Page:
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I was wondering how to go about adding a 'partitionCount' method to Lists, e.g.: (not tested, shamelessly based on List.scala):

Do I have to create my own sub-class and an implicit type converter?

(My original attempt had a lot of problems, so here is one based on @Easy's answer):

class MyRichList[A](targetList: List[A]) {
  def partitionCount(p: A => Boolean): (Int, Int) = {
    var btrue = 0
    var bfalse = 0
    var these = targetList
    while (!these.isEmpty) {
      if (p(these.head)) { btrue += 1 }  else { bfalse += 1 }
      these = these.tail
    }
    (btrue, bfalse)
  }
}

and here is a little more general version that's good for Seq[...]:

implicit def seqToRichSeq[T](s: Seq[T]) = new MyRichSeq(s)

class MyRichList[A](targetList: List[A]) {
  def partitionCount(p: A => Boolean): (Int, Int) = {
    var btrue = 0
    var bfalse = 0
    var these = targetList
    while (!these.isEmpty) {
      if (p(these.head)) { btrue += 1 }  else { bfalse += 1 }
      these = these.tail
    }
    (btrue, bfalse)
  }
}
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Might not need a subclass (of course, in more complicated cases...), but definitely need a[n implicit] conversion. Classes in Scala are still sealed. –  user166390 Aug 7 '11 at 22:57
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3 Answers

up vote 4 down vote accepted

You can use implicit conversion like this:

implicit def listToMyRichList[T](l: List[T]) = new MyRichList(l)

class MyRichList[T](targetList: List[T]) {
    def partitionCount(p: T => Boolean): (Int, Int) = ...
}

and instead of this you need to use targetList. You don't need to extend List. In this example I create simple wrapper MyRichList that would be used implicitly.

You can generalize wrapper further, by defining it for Traversable, so that it will work for may other collection types and not only for Lists:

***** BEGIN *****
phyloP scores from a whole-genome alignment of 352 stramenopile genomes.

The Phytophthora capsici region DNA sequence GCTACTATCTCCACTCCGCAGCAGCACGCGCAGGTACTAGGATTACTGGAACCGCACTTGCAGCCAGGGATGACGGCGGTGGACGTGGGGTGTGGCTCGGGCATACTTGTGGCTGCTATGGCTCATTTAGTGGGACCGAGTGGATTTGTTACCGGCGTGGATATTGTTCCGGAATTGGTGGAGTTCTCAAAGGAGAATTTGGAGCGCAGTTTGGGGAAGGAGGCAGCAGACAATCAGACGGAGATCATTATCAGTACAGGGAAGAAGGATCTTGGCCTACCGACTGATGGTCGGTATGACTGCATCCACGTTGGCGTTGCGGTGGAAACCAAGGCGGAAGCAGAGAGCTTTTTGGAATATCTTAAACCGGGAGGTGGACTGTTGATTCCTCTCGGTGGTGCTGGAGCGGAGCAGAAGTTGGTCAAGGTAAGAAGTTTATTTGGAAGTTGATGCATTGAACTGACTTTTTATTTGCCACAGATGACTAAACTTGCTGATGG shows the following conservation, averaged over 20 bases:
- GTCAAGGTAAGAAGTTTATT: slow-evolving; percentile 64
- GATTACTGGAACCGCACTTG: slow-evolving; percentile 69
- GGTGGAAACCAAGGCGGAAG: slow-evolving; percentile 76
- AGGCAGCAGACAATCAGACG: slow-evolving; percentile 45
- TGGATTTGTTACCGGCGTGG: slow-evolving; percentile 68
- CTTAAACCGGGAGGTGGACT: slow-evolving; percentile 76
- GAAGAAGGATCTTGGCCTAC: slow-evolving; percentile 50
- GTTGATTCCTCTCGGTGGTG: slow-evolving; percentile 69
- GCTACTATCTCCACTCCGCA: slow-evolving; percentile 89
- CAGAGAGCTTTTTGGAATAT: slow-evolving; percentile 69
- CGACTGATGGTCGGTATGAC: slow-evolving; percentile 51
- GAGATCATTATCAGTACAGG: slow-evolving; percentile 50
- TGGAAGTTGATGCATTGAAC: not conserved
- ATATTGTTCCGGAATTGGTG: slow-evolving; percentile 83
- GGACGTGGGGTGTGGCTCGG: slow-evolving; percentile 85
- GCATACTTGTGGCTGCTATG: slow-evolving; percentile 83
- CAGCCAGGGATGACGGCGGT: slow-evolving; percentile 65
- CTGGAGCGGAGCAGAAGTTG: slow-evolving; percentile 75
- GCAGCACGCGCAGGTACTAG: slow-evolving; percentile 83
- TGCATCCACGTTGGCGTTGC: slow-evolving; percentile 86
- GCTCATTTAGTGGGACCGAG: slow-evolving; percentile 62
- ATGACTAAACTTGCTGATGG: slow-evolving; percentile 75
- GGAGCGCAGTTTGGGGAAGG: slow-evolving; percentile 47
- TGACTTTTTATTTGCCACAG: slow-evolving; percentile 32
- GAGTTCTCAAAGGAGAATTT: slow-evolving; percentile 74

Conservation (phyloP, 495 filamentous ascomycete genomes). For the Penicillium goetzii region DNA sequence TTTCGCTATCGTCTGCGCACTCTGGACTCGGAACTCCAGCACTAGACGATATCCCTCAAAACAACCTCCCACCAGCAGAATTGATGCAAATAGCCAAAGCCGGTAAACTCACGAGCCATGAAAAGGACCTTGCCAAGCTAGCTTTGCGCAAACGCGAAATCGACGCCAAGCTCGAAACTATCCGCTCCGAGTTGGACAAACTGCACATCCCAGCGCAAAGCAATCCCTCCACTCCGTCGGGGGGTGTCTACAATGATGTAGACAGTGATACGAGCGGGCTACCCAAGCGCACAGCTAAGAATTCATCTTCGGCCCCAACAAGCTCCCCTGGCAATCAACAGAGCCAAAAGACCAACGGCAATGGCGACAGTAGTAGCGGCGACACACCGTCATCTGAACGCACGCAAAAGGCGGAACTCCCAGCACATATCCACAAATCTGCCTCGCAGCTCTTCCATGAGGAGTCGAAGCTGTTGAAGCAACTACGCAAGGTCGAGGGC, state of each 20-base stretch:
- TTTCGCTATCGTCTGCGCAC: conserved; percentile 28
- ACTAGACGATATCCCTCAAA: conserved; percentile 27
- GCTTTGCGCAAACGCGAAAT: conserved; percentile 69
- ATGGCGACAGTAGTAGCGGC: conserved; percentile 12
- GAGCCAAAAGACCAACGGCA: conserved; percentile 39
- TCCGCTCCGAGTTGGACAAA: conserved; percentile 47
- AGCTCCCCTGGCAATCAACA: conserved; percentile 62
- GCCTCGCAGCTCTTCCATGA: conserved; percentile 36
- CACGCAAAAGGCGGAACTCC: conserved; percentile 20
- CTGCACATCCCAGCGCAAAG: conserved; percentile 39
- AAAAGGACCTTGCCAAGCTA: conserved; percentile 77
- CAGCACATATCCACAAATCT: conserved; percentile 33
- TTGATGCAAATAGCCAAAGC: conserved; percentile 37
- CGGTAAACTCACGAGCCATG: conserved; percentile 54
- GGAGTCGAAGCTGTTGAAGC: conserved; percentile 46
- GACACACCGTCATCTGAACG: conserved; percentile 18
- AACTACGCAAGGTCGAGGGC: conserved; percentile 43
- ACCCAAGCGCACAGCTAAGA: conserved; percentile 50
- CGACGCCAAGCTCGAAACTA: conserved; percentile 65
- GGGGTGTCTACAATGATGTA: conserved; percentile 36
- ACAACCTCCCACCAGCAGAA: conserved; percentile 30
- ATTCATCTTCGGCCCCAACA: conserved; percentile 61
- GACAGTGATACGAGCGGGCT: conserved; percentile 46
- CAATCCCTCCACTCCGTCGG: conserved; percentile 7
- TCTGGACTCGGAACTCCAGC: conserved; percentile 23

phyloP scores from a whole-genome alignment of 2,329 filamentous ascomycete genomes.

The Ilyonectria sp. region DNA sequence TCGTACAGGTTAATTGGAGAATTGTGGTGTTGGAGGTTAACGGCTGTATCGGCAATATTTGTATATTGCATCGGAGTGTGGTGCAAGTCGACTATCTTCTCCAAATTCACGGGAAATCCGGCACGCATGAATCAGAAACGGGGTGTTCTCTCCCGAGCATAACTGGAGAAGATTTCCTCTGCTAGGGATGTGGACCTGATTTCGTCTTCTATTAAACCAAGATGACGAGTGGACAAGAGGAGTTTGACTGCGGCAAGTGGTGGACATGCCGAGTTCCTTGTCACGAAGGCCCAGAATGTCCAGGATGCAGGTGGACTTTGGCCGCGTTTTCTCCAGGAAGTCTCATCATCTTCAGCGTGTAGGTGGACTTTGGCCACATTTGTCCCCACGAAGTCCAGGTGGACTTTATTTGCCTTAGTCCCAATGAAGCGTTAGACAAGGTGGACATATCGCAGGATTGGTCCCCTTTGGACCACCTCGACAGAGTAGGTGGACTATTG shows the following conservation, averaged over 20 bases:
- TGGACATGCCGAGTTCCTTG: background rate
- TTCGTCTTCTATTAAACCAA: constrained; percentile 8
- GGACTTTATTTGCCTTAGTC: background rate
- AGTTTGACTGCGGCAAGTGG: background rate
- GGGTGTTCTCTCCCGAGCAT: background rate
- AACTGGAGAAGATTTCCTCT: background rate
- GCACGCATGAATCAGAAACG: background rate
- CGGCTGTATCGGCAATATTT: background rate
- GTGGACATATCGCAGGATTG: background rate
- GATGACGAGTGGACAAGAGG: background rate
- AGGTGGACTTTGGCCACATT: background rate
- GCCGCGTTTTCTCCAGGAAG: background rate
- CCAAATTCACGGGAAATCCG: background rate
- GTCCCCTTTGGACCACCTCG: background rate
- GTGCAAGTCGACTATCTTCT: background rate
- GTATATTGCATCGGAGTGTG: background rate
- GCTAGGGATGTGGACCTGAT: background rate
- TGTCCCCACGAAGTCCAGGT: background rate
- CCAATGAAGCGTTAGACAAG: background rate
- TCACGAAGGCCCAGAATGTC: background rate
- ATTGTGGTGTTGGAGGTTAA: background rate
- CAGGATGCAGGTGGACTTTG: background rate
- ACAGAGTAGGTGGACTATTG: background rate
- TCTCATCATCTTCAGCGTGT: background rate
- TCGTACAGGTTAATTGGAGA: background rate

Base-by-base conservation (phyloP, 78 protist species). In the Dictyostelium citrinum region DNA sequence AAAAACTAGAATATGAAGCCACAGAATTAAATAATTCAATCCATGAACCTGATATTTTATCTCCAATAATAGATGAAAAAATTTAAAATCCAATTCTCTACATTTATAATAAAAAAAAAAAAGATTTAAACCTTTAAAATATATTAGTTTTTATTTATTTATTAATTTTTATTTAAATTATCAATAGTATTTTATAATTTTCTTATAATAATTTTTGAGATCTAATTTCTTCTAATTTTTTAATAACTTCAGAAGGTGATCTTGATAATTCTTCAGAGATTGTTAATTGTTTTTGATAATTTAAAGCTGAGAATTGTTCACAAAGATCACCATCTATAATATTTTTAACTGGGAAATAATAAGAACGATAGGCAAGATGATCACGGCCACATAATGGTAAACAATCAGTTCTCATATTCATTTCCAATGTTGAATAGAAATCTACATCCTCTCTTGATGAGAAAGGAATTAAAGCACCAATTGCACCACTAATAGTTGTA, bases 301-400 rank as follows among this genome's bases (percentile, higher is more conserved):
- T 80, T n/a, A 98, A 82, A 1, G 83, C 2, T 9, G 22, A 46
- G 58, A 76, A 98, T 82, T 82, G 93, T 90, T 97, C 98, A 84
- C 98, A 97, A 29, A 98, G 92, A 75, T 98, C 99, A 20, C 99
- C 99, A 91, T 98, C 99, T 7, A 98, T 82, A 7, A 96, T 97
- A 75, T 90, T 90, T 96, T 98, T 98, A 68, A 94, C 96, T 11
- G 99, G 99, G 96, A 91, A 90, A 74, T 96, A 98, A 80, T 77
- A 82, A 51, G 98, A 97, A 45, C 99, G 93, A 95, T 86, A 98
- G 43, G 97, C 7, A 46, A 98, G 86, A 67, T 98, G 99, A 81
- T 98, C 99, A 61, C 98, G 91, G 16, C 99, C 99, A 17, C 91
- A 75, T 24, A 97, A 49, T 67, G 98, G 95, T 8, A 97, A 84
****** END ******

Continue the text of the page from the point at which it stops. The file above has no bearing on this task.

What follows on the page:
implicit def listToMyRichTraversable[T](l: Traversable[T]) = new MyRichTraversable(l)

class MyRichTraversable[T](target: Traversable[T]) {
    def partitionCount(p: T => Boolean): (Int, Int) = ...
}

Also note, that implicit conversion would be used only if it's in scope. This means, that you need to import it (unless you are using it in the same scope where you have defined it).

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As already pointed out by Easy Angel, use implicit conversion:

implicit def listTorichList[A](input: List[A]) = new RichList(input)

class RichList[A](val source: List[A]) {

    def partitionCount(p: A => Boolean): (Int, Int) = {
        val partitions = source partition(p)
        (partitions._1.size, partitions._2.size)
    }
}

Also note that you can easily define partitionCount in terms of partinion. Then you can simply use:

val list = List(1, 2, 3, 5, 7, 11)
val (odd, even) = list partitionCount {_ % 2 != 0}

If you are curious how it works, just remove implicit keyword and call the list2richList conversion explicitly (this is what the compiler does transparently for you when implicit is used).

val (odd, even) = list2richList(list) partitionCount {_ % 2 != 0}
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Easy Angel is right, but the method seems pretty useless. You have already count in order to get the number of "positives", and of course the number of "negatives" is size minus count.

However, to contribute something positive, here a more functional version of your original method:

def partitionCount[A](iter: Traversable[A], p: A => Boolean): (Int, Int) =
   iter.foldLeft ((0,0)) { (t,a) => if (p(a)) (t._1 + 1,t._2) else (t._1, t._2 + 1)}
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I wanted to avoid creating the intermediate lists. In truth, I really want to add this to some "Iterable" class - not sure which though. –  user5402 Aug 7 '11 at 21:24
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